“We are getting used to paying monthly fees for everything now,” Johan continued, as we discussed the recent addition of car clubs to his city fleet. “We are getting used to not owning. The car was emotional, it was freedom. But now it’s only congestion.”

The next generation of corporate leaders and managers – the ones now entering the workforce and who will take over the corporate reins in 10 years – are undoubtedly different to any generation that has come before. Millennials already account for the majority of workers in the United States; across most of Europe, they will eclipse the baby-boomers in the workforce by 2020. In other parts of Asia, Africa and the Middle East, they are even the overwhelming majority. The median age in the United Arab Emirates is 30.3. In Nigeria, it is just 18.

The key difference between this generation and those that preceded it is that it’s the first to have grown-up with the personal computer and smartphone, the internet and social media. They are first generation ‘Digital Natives’ in a world that will never be analogue again. This generation also has a clear message: they care about progression, development, corporate values and (contrary to popular belief) they do have some loyalty to companies that can offer it. But members of Generation Y (and for that matter, Generations Z and Alpha) don’t want a 9-5 schedule and also don’t plan to retire at 65.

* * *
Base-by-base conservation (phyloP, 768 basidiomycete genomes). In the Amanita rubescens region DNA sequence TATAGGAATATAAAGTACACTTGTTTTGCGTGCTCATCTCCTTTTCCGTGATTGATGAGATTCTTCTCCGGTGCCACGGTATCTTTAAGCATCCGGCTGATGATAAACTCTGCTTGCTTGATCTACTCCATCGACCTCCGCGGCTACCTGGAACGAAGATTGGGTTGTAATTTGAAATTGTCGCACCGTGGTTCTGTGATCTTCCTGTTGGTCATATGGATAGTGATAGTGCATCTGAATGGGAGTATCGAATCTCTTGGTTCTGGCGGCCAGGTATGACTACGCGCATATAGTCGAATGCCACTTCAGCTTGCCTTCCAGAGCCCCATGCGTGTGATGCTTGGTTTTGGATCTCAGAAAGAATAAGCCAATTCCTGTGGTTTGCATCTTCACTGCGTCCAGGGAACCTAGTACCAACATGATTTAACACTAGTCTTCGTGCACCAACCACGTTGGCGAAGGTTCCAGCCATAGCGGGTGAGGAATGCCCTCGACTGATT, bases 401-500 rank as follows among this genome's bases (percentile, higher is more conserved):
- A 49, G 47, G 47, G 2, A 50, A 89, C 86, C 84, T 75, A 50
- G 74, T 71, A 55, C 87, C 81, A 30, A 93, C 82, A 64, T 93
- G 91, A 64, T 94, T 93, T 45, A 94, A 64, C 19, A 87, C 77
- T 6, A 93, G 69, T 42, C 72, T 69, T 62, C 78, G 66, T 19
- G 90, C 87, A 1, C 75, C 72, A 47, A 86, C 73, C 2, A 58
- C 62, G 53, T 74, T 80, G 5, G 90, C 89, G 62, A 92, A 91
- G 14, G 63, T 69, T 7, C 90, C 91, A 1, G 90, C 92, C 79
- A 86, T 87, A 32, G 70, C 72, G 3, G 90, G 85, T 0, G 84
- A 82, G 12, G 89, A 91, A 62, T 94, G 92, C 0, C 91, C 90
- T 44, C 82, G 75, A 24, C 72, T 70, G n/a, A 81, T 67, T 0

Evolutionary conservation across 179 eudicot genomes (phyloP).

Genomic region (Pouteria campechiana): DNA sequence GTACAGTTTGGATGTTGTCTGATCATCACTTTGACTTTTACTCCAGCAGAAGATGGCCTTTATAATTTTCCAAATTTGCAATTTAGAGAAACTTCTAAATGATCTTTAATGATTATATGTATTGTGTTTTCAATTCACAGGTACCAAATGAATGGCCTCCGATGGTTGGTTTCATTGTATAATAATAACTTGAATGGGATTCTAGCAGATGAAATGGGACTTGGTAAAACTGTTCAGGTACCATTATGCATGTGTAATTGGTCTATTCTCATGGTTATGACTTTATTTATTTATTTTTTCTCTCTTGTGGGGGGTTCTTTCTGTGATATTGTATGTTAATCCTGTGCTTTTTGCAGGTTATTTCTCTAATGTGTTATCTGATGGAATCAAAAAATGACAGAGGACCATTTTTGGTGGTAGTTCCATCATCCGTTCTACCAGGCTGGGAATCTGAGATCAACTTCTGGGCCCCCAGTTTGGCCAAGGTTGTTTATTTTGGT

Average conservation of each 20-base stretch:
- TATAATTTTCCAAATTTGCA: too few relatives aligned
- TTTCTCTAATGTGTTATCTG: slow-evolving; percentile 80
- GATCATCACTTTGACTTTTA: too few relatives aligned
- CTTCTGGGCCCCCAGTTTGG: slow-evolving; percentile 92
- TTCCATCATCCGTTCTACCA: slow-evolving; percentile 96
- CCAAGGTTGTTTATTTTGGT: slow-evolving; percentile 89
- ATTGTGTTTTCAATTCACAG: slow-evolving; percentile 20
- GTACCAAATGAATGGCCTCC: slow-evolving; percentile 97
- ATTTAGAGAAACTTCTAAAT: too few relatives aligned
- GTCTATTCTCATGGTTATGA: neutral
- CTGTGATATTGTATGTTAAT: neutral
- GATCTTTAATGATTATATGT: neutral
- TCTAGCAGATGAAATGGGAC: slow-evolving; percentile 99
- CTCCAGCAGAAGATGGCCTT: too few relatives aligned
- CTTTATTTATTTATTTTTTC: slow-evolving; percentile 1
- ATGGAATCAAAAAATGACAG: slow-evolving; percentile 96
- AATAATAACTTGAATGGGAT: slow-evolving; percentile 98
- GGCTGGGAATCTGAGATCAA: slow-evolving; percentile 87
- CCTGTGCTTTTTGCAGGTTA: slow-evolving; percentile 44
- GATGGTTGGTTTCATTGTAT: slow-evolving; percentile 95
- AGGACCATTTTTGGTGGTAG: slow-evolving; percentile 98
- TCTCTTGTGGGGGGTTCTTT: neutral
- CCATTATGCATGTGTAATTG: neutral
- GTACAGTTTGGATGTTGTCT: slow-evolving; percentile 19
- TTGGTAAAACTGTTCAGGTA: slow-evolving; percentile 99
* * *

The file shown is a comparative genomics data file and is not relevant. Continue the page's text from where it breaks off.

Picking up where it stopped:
Unlike their parents, they do not measure the “perks” of a jobin terms of a corner office, bonus scheme or company car. In a PWC study of millennial graduates, only 4 percent rated a company car as the perk they desired most – far behind a greater vacation allowance or flexible working hours.

In terms of corporate mobility, the new generations are demanding companies to rethink. Workers at Google (Number 1 on Fortune’s 100 Best Companies to Work For list in 2016) have access to shared bikes, not a personal vehicle. At headquarters, they are shuttled to work in a chartered bus from San Francisco to Silicon Valley. Google also operates the largest electric employee carsharing programme in the United States.

It’s all very far removed from the BMWs and limousines favoured by the high fliers of the 1980s.

The Ubiquity of Autonomous Vehicles